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Blood-based nutritional risk index explains cognitive enhancement and decline in the multidomain Alzheimer prevention trial

Health & Medicine Business Daily

2020 JAN 23 (NewsRx) -- By a News Reporter-Staff News Editor at Health & Medicine Business Daily -- Fresh data on Neurodegenerative Diseases and Conditions - Alzheimer Disease are presented in a new report. According to news reporting from Lausanne, Switzerland, by NewsRx journalists, research stated, “Multinutrient approaches may produce more robust effects on brain health through interactive qualities. We hypothesized that a blood-based nutritional risk index (NRI) including three biomarkers of diet quality can explain cognitive trajectories in the multidomain Alzheimer prevention trial (MAPT) over 3-years.”

Funders for this research include AbbVie, H. Lundbeck A/S, Meso Scale Diagnostics, Institute of Conservation, Pfizer, Centre Hospitalier Universitaire de Toulouse, Roche, Avid Radiopharmaceuticals, Regeneron Pharmaceuticals, National Institutes of Health, AstraZeneca, Institute of Conservation, Association France Alzheimer, Les Laboratories Pierre Fabre, Sanofi, Regeneron Pharmaceuticals, Biogen, Eli Lilly and Company, Centre Hospitalier Universitaire de Toulouse, Beaufour Ipsen Pharma, France Alzheimer Association, AMPA Association, Avid, Exonhit, Otsuka, Astra Zeneca, LPG Systems, Nestle, Alzheon, Nestle Institute of Health Sciences, Gerontopole of Toulouse, French Ministry of Health, Pierre Fabre Research Institute, Exhonit Therapeutics SA, Beaufour Ipsen Pharma, AMPA Association, Avid, Exonhit, MSD, Otsuka, LPG Systems, Nestle, Alzheon, Nestle Institute of Health Sciences, Gerontopole of Toulouse, French Ministry of Health, Pierre Fabre Research Institute, Exhonit Therapeutics SA.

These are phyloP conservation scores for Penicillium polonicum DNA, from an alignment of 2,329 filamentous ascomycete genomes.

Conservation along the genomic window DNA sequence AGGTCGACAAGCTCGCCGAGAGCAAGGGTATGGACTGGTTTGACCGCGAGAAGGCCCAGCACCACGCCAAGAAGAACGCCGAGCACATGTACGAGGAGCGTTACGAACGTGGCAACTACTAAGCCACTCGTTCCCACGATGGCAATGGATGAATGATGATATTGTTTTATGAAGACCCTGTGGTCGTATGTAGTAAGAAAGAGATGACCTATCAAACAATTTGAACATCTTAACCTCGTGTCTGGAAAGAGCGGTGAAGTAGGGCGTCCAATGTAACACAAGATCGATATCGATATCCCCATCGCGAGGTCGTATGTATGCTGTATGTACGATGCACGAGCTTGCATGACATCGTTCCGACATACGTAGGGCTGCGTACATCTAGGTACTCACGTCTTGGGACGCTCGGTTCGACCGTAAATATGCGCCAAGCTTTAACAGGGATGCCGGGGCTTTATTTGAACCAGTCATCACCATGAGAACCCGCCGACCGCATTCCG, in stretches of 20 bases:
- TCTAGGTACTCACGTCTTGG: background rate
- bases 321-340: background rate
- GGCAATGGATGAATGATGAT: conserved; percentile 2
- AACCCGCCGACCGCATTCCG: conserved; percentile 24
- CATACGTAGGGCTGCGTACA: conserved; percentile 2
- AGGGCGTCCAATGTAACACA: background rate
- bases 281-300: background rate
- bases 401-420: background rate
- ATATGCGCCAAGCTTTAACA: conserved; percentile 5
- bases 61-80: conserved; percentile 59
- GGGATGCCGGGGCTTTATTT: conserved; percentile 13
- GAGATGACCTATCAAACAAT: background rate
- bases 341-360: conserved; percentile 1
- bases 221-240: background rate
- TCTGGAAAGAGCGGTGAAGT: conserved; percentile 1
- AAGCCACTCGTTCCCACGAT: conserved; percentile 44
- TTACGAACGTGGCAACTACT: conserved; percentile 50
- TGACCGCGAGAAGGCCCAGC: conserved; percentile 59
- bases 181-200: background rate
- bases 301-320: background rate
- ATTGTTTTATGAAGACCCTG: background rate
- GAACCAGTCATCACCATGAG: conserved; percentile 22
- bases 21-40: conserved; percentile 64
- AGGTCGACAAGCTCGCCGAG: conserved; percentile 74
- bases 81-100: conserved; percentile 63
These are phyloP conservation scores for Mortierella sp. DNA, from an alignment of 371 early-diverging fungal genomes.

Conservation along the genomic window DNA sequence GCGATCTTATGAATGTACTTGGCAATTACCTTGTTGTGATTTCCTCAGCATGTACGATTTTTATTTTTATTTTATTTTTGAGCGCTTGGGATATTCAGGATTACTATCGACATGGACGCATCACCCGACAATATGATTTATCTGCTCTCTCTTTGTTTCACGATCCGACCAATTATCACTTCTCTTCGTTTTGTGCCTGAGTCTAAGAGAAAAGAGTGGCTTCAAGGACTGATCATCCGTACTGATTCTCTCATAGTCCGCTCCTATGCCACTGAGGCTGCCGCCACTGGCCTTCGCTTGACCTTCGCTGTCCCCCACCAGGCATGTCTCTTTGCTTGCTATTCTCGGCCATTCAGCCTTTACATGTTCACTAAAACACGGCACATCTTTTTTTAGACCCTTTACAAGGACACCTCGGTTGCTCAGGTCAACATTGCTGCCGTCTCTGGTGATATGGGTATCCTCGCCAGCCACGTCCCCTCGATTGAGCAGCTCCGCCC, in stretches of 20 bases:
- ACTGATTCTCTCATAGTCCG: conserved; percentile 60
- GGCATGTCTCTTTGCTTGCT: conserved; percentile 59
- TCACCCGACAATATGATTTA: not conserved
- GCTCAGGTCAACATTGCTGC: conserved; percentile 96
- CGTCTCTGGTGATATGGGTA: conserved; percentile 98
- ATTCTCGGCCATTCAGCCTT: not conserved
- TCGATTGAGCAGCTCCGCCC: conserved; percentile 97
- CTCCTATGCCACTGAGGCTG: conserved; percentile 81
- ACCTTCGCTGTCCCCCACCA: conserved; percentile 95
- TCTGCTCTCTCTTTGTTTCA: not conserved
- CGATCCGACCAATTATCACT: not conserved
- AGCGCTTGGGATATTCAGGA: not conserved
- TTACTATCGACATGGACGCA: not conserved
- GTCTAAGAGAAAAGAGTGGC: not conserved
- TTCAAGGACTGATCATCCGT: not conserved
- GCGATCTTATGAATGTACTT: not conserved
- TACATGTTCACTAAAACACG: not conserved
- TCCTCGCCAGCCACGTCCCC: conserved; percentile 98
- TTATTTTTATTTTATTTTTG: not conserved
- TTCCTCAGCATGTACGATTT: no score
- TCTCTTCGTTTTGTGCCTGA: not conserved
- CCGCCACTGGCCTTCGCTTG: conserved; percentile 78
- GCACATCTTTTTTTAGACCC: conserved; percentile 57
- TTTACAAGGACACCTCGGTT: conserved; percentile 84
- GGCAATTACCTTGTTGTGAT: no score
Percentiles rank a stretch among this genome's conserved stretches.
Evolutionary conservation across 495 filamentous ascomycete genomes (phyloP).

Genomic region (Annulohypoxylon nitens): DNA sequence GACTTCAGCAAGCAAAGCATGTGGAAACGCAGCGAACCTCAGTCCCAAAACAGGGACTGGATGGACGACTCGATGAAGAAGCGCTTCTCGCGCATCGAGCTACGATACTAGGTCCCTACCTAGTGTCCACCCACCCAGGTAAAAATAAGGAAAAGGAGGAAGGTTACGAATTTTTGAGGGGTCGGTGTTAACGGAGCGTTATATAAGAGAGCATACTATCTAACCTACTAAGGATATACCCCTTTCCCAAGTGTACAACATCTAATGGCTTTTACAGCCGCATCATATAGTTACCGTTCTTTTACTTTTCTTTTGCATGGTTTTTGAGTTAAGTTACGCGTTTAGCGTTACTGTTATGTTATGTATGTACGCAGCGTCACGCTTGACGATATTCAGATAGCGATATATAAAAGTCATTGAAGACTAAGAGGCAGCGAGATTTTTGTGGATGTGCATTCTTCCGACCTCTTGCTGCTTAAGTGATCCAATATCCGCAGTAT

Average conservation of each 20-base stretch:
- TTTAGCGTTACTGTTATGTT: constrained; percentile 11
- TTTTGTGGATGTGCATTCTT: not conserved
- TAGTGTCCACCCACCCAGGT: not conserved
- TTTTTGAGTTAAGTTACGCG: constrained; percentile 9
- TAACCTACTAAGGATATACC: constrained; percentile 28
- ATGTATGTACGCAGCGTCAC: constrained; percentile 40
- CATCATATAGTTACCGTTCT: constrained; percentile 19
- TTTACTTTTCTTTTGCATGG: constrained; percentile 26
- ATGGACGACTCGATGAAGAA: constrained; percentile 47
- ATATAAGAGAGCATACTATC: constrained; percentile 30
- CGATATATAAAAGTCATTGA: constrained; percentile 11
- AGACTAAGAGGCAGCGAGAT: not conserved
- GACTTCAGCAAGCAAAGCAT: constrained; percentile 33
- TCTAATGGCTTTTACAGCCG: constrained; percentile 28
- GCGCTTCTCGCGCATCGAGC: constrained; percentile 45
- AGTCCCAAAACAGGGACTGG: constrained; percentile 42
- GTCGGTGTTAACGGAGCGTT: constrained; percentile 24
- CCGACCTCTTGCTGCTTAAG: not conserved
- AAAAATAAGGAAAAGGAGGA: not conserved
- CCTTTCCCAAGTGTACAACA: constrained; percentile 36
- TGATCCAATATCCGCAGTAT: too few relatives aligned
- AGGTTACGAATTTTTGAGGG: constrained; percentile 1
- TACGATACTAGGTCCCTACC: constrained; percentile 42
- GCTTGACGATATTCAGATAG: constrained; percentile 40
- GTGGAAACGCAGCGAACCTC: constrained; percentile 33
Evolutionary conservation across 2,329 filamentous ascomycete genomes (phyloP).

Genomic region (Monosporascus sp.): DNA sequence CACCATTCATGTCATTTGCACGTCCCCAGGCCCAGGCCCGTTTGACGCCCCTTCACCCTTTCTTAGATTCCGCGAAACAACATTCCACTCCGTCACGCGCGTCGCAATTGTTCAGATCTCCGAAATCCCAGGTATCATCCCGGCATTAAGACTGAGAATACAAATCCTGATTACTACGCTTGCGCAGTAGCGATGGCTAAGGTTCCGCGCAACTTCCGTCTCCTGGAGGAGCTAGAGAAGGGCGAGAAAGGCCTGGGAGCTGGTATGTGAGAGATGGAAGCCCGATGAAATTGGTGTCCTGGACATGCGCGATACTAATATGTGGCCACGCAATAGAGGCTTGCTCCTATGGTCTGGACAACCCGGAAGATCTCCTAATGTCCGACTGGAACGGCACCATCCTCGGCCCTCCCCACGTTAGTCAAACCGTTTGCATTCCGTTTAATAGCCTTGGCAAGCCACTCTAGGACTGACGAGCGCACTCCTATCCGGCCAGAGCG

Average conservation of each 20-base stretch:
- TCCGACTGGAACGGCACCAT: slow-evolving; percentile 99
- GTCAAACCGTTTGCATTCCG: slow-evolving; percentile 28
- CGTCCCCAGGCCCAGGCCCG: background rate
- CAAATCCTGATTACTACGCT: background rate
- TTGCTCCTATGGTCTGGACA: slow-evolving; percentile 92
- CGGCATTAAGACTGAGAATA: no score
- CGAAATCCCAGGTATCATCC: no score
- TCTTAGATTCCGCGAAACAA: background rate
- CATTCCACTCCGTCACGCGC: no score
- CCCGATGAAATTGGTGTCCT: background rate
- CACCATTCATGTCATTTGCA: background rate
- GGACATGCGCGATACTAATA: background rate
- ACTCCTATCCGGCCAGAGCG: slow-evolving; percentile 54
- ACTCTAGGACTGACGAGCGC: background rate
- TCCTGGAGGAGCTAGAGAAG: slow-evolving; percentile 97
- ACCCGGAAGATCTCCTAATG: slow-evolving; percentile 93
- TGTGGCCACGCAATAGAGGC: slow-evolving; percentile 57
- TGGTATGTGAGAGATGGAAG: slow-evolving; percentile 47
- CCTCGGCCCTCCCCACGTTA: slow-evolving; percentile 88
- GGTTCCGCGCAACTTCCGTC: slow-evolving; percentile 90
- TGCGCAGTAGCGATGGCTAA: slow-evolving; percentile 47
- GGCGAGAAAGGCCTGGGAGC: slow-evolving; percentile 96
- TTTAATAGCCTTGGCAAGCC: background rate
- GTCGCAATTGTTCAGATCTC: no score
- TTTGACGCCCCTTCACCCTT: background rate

The news correspondents obtained a quote from the research from Nestle, “The NRI included erythrocyte n-3 polyunsaturated fatty acids (n-3 PUFA 22:6n-3 and 20:5n-3), serum 25-hydroxyvitamin D, and plasma homocysteine. The NRI scores reflect the number of nutritional risk factors (0-3). The primary outcome in MAPT was a cognitive composite score within each participant that was fit with linear mixed-effects models. Eighty percent had at lease one nutritional risk factor for cognitive decline (NRI 1:573 of 712). Participants presenting without nutritional risk factors (NRI=0) exhibited cognitive enhancement (=0.03 standard units [SU]/y), whereas each NRI point increase corresponded to an incremental acceleration in rates of cognitive decline (NRI-1:=-0.04 SU/y,=.03; NRI-2:=-0.08 SU/y, <.0001; and NRI-3:=-0.11 SU/y,=.0008).”

According to the news reporters, the research concluded: “Identifying and addressing these well-established nutritional risk factors may reduce age-related cognitive decline in older adults; an observation that warrants further study.”

For more information on this research see: A blood-based nutritional risk index explains cognitive enhancement and decline in the multidomain Alzheimer prevention trial. Alzheimer’s & Dementia, 2019;5(C):953-963. (Elsevier - www.elsevier.com; Alzheimer’s & Dementia - http://www.journals.elsevier.com/alzheimers-and-dementia/)

Our news journalists report that additional information may be obtained by contacting G.L. Bowman, Dept. of Nutrition and Brain Health, Nestle, EPFL Campus, Lausanne, Switzerland. Additional authors for this research include H.H. Dodge, S. Guyonnet, N. Zhou, J. Donohue, A. Bichsel, J. Schmitt, C. Hooper, T. Bartfai, S. Andrieu and B. Vellas.

The direct object identifier (DOI) for that additional information is: https://doi.org/10.1016/j.trci.2019.11.004. This DOI is a link to an online electronic document that is either free or for purchase, and can be your direct source for a journal article and its citation.

(Our reports deliver fact-based news of research and discoveries from around the world.)